Knowing your precise position anytime via the internet is now possible thanks to the Signal in Space through Internet (SISNeT) technology developed by the European Space Agency.
This technology combines the powerful capabilities of satellite navigation and the internet. As a result, the highly accurate navigation information that comes from the European Geostationary Navigation Overlay Service (EGNOS) Signal-in-Space (SIS) is now available in real time over the internet.
EGNOS is Europe’s first step in satellite navigation, paving the way for Galileo. At present it is in its final development phase and will become operational in spring 2004. An experimental EGNOS signal has been available since February 2000 through the EGNOS test bed (ESTB). EGNOS is what is called an augmentation signal: it corrects and improves the signals sent by the American GPS constellation, using geostationary satellites and it offers a precision in the order of 1 to 2 m as opposed to the 15 to 20 m presently available with GPS signals. In addition, EGNOS provides an Integrity signal through which the user can assess in quasi real time how much he can trust the GPS estimated position. The challenge is how to make the best use of this corrected data.
To access it a SISNeT receiver has been developed through a contract between ESA and the Finnish Geodesic Institute (FGI). This device uses three technologies: a pocket ipack type PC, a mobile phone card (GSM or GPRS) and a GPS card receiver. Combining these three technologies: satellite navigation, digital software and internet access, offers a prototype of what looks set to become the tool of the future - a clever computer-phone that knows exactly where it is.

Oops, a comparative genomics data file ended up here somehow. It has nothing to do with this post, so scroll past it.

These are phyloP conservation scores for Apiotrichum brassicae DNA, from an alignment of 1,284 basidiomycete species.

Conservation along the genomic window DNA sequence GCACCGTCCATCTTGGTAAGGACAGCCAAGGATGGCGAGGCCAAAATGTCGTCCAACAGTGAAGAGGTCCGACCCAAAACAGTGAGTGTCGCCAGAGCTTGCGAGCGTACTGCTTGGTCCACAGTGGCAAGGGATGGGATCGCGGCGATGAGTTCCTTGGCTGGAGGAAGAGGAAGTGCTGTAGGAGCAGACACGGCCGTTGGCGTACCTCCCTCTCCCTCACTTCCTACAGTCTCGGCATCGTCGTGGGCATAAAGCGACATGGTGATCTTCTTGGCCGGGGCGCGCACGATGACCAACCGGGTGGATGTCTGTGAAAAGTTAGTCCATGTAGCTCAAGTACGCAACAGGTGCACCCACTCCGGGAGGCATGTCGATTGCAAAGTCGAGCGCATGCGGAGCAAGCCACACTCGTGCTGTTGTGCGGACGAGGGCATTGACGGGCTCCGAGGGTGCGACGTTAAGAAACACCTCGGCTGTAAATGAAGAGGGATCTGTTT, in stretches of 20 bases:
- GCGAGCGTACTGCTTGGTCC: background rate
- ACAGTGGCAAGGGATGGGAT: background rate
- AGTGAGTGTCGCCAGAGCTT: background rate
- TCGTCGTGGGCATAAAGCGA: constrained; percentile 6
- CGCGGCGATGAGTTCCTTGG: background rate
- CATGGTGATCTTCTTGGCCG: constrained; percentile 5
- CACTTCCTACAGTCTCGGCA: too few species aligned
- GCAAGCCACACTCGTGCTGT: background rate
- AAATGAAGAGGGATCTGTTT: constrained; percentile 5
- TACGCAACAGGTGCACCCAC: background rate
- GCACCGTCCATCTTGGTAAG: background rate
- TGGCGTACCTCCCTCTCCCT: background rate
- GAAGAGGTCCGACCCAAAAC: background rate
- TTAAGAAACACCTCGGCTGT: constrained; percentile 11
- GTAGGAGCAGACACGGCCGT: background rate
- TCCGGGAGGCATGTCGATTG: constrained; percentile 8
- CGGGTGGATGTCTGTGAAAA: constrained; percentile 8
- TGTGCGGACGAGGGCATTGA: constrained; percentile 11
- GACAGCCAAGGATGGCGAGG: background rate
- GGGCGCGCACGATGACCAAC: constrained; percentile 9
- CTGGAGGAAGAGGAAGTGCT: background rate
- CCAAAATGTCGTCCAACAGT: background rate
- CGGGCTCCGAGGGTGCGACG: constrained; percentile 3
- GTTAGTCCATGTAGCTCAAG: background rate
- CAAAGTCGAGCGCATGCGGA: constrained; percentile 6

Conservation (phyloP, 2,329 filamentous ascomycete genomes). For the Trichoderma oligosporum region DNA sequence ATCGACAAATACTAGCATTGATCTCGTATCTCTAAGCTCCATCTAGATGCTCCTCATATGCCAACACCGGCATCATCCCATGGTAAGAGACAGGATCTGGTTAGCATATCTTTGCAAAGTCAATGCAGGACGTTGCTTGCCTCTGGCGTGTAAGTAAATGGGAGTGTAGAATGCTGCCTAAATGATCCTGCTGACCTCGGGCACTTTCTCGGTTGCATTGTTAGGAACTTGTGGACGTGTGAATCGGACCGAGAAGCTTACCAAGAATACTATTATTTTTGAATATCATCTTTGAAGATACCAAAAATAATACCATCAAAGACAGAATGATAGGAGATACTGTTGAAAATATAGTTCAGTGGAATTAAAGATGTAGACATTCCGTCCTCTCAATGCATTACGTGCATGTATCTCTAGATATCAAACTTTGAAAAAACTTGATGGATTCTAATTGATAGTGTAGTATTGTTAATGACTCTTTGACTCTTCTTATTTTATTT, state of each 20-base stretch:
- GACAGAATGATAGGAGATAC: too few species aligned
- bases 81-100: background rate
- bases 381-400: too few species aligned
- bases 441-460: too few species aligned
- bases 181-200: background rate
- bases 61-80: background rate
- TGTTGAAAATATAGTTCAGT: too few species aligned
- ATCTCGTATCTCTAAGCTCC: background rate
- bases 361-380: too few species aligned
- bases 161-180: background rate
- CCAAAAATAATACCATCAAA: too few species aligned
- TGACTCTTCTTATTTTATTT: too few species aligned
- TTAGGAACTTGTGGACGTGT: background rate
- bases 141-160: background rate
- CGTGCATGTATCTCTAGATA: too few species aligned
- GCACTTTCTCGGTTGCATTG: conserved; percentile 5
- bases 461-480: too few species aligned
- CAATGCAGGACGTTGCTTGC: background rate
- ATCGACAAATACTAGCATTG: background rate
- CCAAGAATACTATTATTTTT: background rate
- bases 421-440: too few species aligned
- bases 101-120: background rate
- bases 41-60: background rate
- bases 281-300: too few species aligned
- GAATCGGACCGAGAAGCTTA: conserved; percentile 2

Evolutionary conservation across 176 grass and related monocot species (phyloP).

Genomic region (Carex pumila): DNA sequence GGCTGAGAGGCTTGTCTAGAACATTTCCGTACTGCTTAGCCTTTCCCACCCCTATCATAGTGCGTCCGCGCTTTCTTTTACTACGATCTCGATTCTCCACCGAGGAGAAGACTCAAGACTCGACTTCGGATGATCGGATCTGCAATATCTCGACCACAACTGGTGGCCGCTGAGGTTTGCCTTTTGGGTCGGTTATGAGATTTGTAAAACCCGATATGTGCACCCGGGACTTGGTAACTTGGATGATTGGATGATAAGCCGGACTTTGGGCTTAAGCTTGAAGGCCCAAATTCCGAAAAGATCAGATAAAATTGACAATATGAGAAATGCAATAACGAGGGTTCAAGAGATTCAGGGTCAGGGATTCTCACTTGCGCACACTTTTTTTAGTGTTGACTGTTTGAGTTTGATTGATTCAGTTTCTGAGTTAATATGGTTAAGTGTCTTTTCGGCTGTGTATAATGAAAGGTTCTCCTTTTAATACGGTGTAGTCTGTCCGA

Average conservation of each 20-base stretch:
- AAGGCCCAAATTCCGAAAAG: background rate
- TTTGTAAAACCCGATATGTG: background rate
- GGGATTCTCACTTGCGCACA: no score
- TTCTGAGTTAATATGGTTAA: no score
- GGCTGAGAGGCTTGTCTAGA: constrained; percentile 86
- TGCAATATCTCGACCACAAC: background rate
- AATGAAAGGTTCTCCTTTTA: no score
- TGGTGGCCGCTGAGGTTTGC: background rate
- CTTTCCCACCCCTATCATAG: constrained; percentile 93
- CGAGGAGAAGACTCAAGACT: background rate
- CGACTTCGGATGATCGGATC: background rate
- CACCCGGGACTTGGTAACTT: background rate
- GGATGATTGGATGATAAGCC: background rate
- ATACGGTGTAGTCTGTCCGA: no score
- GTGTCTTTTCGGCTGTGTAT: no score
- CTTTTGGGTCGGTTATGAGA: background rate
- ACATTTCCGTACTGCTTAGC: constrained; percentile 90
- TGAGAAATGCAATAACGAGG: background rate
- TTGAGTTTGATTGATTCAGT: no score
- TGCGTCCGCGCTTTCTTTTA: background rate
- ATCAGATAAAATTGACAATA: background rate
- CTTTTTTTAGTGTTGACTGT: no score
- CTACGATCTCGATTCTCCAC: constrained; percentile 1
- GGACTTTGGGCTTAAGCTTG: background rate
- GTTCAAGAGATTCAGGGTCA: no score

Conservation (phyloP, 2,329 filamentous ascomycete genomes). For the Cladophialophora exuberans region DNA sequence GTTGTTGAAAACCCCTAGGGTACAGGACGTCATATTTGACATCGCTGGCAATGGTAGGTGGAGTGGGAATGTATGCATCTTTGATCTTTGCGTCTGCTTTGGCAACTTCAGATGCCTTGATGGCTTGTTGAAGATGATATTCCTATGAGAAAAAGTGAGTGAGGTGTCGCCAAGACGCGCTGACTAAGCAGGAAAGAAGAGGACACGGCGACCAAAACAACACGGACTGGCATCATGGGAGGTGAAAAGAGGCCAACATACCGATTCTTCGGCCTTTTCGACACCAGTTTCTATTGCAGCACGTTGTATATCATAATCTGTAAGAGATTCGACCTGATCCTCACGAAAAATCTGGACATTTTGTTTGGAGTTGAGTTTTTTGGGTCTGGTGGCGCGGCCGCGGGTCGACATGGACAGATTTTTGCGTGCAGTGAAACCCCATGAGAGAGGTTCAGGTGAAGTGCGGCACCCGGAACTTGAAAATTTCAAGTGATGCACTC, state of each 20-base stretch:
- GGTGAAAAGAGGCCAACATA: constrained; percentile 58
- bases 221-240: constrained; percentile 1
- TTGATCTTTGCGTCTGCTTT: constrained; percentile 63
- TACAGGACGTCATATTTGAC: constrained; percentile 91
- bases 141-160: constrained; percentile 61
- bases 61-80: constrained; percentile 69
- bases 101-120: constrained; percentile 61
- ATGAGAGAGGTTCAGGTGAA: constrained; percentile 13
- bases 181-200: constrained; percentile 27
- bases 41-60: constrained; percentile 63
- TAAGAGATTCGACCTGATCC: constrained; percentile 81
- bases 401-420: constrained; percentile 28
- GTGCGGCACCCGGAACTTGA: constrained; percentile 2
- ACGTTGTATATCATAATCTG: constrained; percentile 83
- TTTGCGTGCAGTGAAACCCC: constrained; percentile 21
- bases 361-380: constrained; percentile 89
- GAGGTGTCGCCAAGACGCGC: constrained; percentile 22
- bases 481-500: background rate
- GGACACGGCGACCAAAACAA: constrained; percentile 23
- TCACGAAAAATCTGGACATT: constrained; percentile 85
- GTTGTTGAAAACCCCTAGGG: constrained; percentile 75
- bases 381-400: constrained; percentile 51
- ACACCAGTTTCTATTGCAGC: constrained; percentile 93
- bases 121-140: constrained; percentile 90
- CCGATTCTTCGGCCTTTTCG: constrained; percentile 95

Dr Ruizhi Chen, head of the navigation department at FGI, says that the receiver he created "will evolve in the future, but already the possibilities are tremendous, capitalising on internet capabilities".
Tests have been under way to validate the concept. The SISNeT receiver was installed in a car which, while being driven on the roads around Helsinki, gave its position with an accuracy of less than two metres.
For Dr Javier Ventura-Traveset, EGNOS Principal System Engineer and responsible for SISNeT development at ESA, "this is the first time we demonstrate both the accuracy of EGNOS and the possibility to obtain, in real time, EGNOS navigation data by using the internet."
This receiver is of special interest as it can be used not only in cars but also in many other situations as it is a hand-held device. Access to satellite data via the internet also allows the user to keep on navigating even when out of range of a geostationary satellite, something which can be useful when travelling in towns where buildings interfere with signal reception. Indeed SISNeT extends the service area of EGNOS to regions that can only be reached by EGNOS with difficulty as, in combination with mobile links, it can be used in urban areas.
For the time being, the receiver is made out of existing elements designed for other purposes, but commercially viable receivers are now being developed in cooperation with several European industries. Once the Galileo European satellite navigation system is deployed in 2008, this receiver will offer accurate satellite navigation services, with all the advantages of internet access. As Javier Ventura-Traveset says, "the use of SISNeT is only limited by our imagination!".